Letter writers praise and criticize the recent B.C. Supreme Court ruling on education.

‘Common sense’ ruling on teachers

Taxpayers, represented by the B.C. government, are in charge of the public purse, not the B.C. Teachers’ Federation.

The Supreme Court of B.C., in a four-to-one ruling, has come down with a common-sense ruling – that it is the taxpayers, represented by the B.C. government, who are in charge of the public purse, and not the B.C. Teachers’ Federation. That is, the BCTF does not have a unilateral constitutional right to dictate to the B.C. taxpayers what class size or class composition should be.

The next step for the BCTF is to go to the Supreme Court of Canada for a final decision. This august body of judges, has the option of hearing or not hearing this case.

Since any decision on this case would affect every classroom in Canada, and not just the classrooms in B.C., the Supreme Court of Canada will weigh their options carefully.

Meanwhile, the individual teachers in B.C. will have to make up their collective minds whether to shell out more money in legal fees for more court challenges or cut their losses. The latter would be the rational and prudent choice. The former would be herd mentality.

Fred Perry, Surrey

 

Class size and composition are what protects learning conditions

The court ruling against teachers was a dark day for unions, our children and our future as a society; we can’t be supported by an uneducated, unemployable next generation.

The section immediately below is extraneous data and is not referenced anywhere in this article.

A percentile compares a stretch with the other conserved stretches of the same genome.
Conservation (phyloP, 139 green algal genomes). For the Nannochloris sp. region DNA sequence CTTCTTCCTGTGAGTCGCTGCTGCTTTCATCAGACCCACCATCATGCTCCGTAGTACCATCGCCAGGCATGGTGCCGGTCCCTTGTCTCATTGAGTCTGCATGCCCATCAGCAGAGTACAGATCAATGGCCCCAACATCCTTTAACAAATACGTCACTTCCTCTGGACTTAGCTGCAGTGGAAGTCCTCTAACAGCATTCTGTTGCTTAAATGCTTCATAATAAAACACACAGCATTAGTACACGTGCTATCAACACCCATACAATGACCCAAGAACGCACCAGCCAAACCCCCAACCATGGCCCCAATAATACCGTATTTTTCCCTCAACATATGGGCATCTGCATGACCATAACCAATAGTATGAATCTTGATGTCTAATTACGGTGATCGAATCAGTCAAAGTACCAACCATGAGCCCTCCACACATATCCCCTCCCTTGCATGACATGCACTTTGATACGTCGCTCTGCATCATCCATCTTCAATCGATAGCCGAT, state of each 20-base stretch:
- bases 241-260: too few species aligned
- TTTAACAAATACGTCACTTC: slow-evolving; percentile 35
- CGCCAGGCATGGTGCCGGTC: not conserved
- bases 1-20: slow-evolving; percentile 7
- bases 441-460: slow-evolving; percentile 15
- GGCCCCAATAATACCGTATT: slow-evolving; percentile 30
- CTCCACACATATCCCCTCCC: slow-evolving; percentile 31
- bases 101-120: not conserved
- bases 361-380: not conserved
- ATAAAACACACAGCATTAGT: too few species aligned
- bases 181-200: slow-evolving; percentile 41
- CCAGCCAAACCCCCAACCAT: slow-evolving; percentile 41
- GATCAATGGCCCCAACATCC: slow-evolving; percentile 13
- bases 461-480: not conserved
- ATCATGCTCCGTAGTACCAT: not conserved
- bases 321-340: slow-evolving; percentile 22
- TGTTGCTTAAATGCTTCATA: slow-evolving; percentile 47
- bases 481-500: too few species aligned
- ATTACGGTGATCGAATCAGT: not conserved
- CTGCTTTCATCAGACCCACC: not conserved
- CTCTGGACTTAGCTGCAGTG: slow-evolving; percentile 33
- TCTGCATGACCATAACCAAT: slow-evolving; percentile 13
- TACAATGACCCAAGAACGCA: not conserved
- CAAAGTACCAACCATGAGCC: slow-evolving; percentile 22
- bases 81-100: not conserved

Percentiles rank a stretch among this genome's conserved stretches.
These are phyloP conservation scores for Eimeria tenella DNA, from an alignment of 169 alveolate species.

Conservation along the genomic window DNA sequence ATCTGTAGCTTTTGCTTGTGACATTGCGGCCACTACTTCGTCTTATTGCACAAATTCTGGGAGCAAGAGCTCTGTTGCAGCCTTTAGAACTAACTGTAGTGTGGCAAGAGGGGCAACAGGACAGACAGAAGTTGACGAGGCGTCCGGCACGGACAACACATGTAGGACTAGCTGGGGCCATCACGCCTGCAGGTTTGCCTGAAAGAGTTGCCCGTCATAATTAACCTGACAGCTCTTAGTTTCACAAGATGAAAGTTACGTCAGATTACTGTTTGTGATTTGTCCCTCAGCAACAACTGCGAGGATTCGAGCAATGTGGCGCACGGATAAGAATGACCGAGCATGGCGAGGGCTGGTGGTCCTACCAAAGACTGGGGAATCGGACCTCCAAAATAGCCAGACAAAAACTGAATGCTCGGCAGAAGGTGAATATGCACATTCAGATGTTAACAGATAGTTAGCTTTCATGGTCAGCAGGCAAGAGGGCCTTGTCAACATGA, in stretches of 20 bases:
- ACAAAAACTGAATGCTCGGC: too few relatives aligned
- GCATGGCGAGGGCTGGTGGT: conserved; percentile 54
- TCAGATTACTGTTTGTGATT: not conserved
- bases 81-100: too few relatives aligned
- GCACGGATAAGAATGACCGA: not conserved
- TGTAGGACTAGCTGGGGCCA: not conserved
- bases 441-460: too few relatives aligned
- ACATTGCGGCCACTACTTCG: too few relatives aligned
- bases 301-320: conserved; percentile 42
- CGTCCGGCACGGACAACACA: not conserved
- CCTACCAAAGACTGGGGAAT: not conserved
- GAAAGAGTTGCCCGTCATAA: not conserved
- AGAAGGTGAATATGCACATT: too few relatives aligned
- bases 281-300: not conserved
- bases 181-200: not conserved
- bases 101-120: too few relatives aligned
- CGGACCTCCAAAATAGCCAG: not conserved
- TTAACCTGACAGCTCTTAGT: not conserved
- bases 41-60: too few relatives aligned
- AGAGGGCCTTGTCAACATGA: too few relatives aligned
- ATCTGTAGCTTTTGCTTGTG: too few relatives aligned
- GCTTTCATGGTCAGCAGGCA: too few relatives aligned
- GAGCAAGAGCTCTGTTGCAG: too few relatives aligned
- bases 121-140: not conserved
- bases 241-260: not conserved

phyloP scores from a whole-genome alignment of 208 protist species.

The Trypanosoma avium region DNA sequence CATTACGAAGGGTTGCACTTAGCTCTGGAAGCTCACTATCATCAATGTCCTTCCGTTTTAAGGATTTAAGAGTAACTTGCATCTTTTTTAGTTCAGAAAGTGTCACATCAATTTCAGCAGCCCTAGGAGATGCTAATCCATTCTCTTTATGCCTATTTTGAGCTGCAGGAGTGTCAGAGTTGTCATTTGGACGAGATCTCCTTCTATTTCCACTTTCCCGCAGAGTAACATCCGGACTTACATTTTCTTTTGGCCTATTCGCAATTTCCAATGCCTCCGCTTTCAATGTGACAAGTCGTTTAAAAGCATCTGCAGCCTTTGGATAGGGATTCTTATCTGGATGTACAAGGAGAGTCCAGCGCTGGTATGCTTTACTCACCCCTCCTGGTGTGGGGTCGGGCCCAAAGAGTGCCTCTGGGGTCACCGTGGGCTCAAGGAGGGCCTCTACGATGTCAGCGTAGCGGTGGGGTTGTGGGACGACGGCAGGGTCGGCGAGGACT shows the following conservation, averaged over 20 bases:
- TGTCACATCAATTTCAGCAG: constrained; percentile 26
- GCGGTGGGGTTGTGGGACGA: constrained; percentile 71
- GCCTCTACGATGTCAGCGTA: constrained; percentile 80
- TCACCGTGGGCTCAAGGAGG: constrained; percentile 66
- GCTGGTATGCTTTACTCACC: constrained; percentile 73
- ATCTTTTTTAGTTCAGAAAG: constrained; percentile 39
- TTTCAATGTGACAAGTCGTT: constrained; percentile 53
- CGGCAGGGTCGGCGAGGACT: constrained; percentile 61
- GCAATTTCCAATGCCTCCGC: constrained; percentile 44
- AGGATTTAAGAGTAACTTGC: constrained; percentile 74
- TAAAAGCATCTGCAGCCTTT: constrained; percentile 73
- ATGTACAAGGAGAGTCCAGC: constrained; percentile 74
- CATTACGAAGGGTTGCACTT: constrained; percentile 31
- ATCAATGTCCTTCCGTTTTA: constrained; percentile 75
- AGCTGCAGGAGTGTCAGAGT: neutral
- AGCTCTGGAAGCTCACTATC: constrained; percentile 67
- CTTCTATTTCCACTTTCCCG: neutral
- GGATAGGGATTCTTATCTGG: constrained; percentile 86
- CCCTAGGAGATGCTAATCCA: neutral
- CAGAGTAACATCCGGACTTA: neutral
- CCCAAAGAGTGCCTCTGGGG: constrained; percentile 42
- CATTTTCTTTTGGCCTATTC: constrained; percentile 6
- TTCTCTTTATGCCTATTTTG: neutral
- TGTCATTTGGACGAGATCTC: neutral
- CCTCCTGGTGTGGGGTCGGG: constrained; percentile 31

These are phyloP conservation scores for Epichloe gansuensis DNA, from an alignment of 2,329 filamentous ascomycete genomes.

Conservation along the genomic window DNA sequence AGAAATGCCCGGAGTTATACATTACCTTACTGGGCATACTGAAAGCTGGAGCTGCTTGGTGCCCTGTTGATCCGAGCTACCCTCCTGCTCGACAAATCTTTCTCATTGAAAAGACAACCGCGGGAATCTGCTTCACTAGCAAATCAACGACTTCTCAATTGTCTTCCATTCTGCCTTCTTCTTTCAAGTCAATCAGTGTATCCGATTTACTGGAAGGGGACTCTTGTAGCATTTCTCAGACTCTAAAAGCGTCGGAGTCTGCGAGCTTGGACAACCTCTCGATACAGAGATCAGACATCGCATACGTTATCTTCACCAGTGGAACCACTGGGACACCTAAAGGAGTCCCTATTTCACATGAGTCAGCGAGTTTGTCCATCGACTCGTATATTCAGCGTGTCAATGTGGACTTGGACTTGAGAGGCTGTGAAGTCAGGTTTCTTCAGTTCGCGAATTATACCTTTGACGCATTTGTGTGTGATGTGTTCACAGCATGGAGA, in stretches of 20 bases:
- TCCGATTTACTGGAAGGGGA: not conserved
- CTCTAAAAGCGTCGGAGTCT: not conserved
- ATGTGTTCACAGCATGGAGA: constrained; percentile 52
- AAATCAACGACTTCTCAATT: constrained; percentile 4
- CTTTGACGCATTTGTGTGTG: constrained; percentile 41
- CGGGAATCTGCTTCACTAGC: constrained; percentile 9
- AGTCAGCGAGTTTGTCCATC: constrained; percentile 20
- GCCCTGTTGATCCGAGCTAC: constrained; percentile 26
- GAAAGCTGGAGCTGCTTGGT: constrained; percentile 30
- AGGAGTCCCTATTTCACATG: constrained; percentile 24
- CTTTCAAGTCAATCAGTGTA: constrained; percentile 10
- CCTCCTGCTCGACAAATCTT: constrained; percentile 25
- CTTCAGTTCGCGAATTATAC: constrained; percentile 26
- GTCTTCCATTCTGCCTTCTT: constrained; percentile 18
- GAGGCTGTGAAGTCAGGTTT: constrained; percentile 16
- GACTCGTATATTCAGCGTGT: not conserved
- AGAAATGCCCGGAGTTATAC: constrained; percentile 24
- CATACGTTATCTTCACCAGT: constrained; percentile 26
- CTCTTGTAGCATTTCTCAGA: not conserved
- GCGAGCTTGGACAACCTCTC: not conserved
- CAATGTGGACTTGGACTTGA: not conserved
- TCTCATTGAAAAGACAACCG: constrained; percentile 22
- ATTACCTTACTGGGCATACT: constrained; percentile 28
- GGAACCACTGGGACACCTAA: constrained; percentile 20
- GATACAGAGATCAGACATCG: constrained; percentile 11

The B.C. Liberals’ Bill 22 is the culprit of today’s legal battles. It set a precedent. Previously negotiated language was struck out by the stroke of a pen. A generation of children have graduated from a system that has been and continues to be underfunded, held together by dedicated, stressed-out professionals.

Class size and composition are what protects teaching and learning conditions. Anyone who says otherwise is misinformed.

Can we put one nurse in charge of 20 patients and expect good care? There must be class limits in order to teach all children well. It is a disservice to a special needs child when a teacher is unable to carry out an individual education plan. If we don’t limit the number of special needs students in a class, there isn’t enough physical space for all their educational assistants.

It is undemocratic for governments to renege on collective agreements. It’s vital for teachers to fight this at the Supreme Court of Canada. I believe there is whole-hearted support from all parents, teachers and workers across Canada.

Niovi Patsicakis, Surrey

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